Overview: In Israel
My Connections with Arab-Israelis
In 2007 I was introduced, through a twist of circumstances that seemed like fate, to Jamal Assadi. Jamal, his wife Dalia, and their six children are natives of Deir al Assad, Israel, an Arab village in the northern Galilee. Jamal has his Ph.D. in English literature from Newcastle-on-Tyne University and is the senior lecturer in the Department of English at the Teacher's College of Sakhnin, an Israeli-Arab institution.
Martha Moody and Jamal Assadi at the Deir al Assad town library, July 2010
Many Americans don't realize that the population of Israel is about 20% Arab, including Muslim and Christian Palestinians, Druse, and Bedouins. Jamal Assadi and his family are Muslim Palestinians.
Late in 2007 I visited the Assadi family and the College of Sakhnin wih a friend and one of my sons, and during that visit Jamal and Dalia and I cooked up a plan to perk up the summer for some children in their village. The project has continued every year since then, and now includes spring in Dayton, where students from Israel come to Ohio.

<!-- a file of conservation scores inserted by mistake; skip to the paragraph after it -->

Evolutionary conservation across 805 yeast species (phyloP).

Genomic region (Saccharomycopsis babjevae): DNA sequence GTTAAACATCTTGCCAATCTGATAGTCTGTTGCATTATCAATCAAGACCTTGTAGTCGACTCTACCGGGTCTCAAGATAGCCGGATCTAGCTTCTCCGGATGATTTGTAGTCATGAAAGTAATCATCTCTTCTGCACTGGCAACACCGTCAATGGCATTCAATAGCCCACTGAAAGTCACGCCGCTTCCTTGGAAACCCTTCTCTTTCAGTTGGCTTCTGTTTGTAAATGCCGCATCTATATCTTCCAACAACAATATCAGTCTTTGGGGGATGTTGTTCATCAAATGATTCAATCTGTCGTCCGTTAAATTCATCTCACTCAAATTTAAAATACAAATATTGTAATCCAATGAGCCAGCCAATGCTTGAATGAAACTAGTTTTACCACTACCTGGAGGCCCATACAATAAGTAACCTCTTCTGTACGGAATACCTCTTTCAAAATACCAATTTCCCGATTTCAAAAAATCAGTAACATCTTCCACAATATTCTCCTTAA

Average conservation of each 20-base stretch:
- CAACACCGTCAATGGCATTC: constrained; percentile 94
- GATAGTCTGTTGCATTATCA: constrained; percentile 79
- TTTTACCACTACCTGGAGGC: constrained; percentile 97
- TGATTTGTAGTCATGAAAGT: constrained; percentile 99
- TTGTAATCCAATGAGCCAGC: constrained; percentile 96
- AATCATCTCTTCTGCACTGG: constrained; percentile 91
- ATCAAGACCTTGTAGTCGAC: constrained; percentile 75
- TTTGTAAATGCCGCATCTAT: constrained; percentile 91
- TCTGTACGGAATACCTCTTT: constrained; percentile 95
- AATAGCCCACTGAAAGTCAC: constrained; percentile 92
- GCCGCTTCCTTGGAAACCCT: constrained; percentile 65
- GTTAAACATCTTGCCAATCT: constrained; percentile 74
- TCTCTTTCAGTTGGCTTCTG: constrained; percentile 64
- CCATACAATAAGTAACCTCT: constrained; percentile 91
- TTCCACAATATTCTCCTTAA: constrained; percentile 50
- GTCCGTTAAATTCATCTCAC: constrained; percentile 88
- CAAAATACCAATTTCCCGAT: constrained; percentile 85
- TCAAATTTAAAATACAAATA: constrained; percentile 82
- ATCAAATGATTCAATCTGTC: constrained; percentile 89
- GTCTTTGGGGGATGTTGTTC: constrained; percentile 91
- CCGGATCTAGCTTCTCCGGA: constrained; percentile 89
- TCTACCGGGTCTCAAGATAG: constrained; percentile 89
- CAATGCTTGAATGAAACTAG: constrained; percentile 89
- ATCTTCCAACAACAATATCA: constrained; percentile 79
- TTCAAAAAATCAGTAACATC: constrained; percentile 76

I do roll my eyes when people comment about this project as "peace-making" and speak of it as if it's all warm and happy and fun. In fact, this project can be a pain. (I think everyone with intimate experience of it would agree.) What has happened through the years is that there's a family feeling to the whole thing.
I think of Jamal and Dalia Assadi as my cousins in Deir al Assad, and other hosts and guests both in Deir al Assad and in Dayton feel as if they have found new relatives. Planning events is therefore a little like arranging a dinner for an extended family. People not invited (second cousins??) are upset, at the last minute Uncle X phones saying he WILL NOT sit near Cousin Y, one guest doesn't want to eat in a room if meat is served, and kids are crawling under the tables and fighting in the corners. But, like many family occasions, it just works out. The people you have sparred and eaten with are, well, family, and the connections and memories are amazing.
And, in the words of my friend and kettlebell partner Steve Coen: "There's no such thing as family fun for everyone."
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